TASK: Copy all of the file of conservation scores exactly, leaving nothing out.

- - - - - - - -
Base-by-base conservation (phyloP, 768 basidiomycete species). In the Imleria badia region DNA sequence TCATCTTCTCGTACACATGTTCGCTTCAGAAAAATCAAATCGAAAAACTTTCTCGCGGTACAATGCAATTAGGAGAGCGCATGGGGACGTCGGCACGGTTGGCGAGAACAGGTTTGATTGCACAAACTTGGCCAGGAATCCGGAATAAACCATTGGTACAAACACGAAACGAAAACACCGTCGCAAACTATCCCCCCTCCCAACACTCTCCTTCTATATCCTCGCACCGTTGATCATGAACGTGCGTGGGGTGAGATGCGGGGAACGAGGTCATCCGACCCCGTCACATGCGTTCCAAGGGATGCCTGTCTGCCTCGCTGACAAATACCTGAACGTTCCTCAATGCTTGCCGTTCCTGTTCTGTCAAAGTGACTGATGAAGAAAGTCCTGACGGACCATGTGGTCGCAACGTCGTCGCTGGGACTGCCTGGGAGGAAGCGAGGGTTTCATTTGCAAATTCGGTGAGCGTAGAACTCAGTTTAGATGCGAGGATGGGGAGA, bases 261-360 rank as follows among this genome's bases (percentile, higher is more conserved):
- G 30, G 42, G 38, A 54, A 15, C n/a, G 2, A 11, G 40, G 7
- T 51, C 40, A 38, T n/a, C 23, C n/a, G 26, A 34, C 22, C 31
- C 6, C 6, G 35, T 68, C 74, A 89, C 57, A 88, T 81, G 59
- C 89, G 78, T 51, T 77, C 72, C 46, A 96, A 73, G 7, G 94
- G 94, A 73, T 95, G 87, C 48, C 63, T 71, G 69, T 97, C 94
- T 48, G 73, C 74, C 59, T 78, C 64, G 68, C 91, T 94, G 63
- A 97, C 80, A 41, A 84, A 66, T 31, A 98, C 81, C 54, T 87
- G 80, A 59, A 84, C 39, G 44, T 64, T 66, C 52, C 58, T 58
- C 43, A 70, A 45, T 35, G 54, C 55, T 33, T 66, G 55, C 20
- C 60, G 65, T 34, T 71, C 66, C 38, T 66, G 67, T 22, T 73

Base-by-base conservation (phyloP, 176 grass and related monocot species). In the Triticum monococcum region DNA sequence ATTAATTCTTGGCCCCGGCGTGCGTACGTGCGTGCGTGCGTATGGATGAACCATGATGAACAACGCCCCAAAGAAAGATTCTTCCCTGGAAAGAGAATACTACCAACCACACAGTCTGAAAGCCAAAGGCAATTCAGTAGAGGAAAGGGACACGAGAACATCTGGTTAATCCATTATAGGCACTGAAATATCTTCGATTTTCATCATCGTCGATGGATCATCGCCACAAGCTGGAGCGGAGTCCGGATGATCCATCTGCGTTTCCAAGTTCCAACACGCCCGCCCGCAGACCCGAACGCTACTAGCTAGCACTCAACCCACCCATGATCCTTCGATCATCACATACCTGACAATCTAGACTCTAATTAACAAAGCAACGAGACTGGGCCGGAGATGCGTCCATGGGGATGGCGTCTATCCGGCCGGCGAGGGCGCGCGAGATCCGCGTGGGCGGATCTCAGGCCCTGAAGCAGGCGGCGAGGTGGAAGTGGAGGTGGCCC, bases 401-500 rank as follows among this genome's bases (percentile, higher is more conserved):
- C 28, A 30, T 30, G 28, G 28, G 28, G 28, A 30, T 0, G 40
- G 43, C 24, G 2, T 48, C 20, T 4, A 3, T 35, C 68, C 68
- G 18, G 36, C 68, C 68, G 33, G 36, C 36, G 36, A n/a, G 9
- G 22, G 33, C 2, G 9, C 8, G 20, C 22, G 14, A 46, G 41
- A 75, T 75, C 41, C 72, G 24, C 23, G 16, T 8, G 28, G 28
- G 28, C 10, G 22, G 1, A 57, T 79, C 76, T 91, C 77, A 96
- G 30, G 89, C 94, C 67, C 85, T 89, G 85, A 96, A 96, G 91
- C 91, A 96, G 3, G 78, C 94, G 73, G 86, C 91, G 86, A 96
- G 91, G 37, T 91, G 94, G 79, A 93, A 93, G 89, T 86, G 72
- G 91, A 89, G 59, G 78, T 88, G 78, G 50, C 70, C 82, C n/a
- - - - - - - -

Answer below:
Base-by-base conservation (phyloP, 768 basidiomycete species). In the Imleria badia region DNA sequence TCATCTTCTCGTACACATGTTCGCTTCAGAAAAATCAAATCGAAAAACTTTCTCGCGGTACAATGCAATTAGGAGAGCGCATGGGGACGTCGGCACGGTTGGCGAGAACAGGTTTGATTGCACAAACTTGGCCAGGAATCCGGAATAAACCATTGGTACAAACACGAAACGAAAACACCGTCGCAAACTATCCCCCCTCCCAACACTCTCCTTCTATATCCTCGCACCGTTGATCATGAACGTGCGTGGGGTGAGATGCGGGGAACGAGGTCATCCGACCCCGTCACATGCGTTCCAAGGGATGCCTGTCTGCCTCGCTGACAAATACCTGAACGTTCCTCAATGCTTGCCGTTCCTGTTCTGTCAAAGTGACTGATGAAGAAAGTCCTGACGGACCATGTGGTCGCAACGTCGTCGCTGGGACTGCCTGGGAGGAAGCGAGGGTTTCATTTGCAAATTCGGTGAGCGTAGAACTCAGTTTAGATGCGAGGATGGGGAGA, bases 261-360 rank as follows among this genome's bases (percentile, higher is more conserved):
- G 30, G 42, G 38, A 54, A 15, C n/a, G 2, A 11, G 40, G 7
- T 51, C 40, A 38, T n/a, C 23, C n/a, G 26, A 34, C 22, C 31
- C 6, C 6, G 35, T 68, C 74, A 89, C 57, A 88, T 81, G 59
- C 89, G 78, T 51, T 77, C 72, C 46, A 96, A 73, G 7, G 94
- G 94, A 73, T 95, G 87, C 48, C 63, T 71, G 69, T 97, C 94
- T 48, G 73, C 74, C 59, T 78, C 64, G 68, C 91, T 94, G 63
- A 97, C 80, A 41, A 84, A 66, T 31, A 98, C 81, C 54, T 87
- G 80, A 59, A 84, C 39, G 44, T 64, T 66, C 52, C 58, T 58
- C 43, A 70, A 45, T 35, G 54, C 55, T 33, T 66, G 55, C 20
- C 60, G 65, T 34, T 71, C 66, C 38, T 66, G 67, T 22, T 73

Base-by-base conservation (phyloP, 176 grass and related monocot species). In the Triticum monococcum region DNA sequence ATTAATTCTTGGCCCCGGCGTGCGTACGTGCGTGCGTGCGTATGGATGAACCATGATGAACAACGCCCCAAAGAAAGATTCTTCCCTGGAAAGAGAATACTACCAACCACACAGTCTGAAAGCCAAAGGCAATTCAGTAGAGGAAAGGGACACGAGAACATCTGGTTAATCCATTATAGGCACTGAAATATCTTCGATTTTCATCATCGTCGATGGATCATCGCCACAAGCTGGAGCGGAGTCCGGATGATCCATCTGCGTTTCCAAGTTCCAACACGCCCGCCCGCAGACCCGAACGCTACTAGCTAGCACTCAACCCACCCATGATCCTTCGATCATCACATACCTGACAATCTAGACTCTAATTAACAAAGCAACGAGACTGGGCCGGAGATGCGTCCATGGGGATGGCGTCTATCCGGCCGGCGAGGGCGCGCGAGATCCGCGTGGGCGGATCTCAGGCCCTGAAGCAGGCGGCGAGGTGGAAGTGGAGGTGGCCC, bases 401-500 rank as follows among this genome's bases (percentile, higher is more conserved):
- C 28, A 30, T 30, G 28, G 28, G 28, G 28, A 30, T 0, G 40
- G 43, C 24, G 2, T 48, C 20, T 4, A 3, T 35, C 68, C 68
- G 18, G 36, C 68, C 68, G 33, G 36, C 36, G 36, A n/a, G 9
- G 22, G 33, C 2, G 9, C 8, G 20, C 22, G 14, A 46, G 41
- A 75, T 75, C 41, C 72, G 24, C 23, G 16, T 8, G 28, G 28
- G 28, C 10, G 22, G 1, A 57, T 79, C 76, T 91, C 77, A 96
- G 30, G 89, C 94, C 67, C 85, T 89, G 85, A 96, A 96, G 91
- C 91, A 96, G 3, G 78, C 94, G 73, G 86, C 91, G 86, A 96
- G 91, G 37, T 91, G 94, G 79, A 93, A 93, G 89, T 86, G 72
- G 91, A 89, G 59, G 78, T 88, G 78, G 50, C 70, C 82, C n/a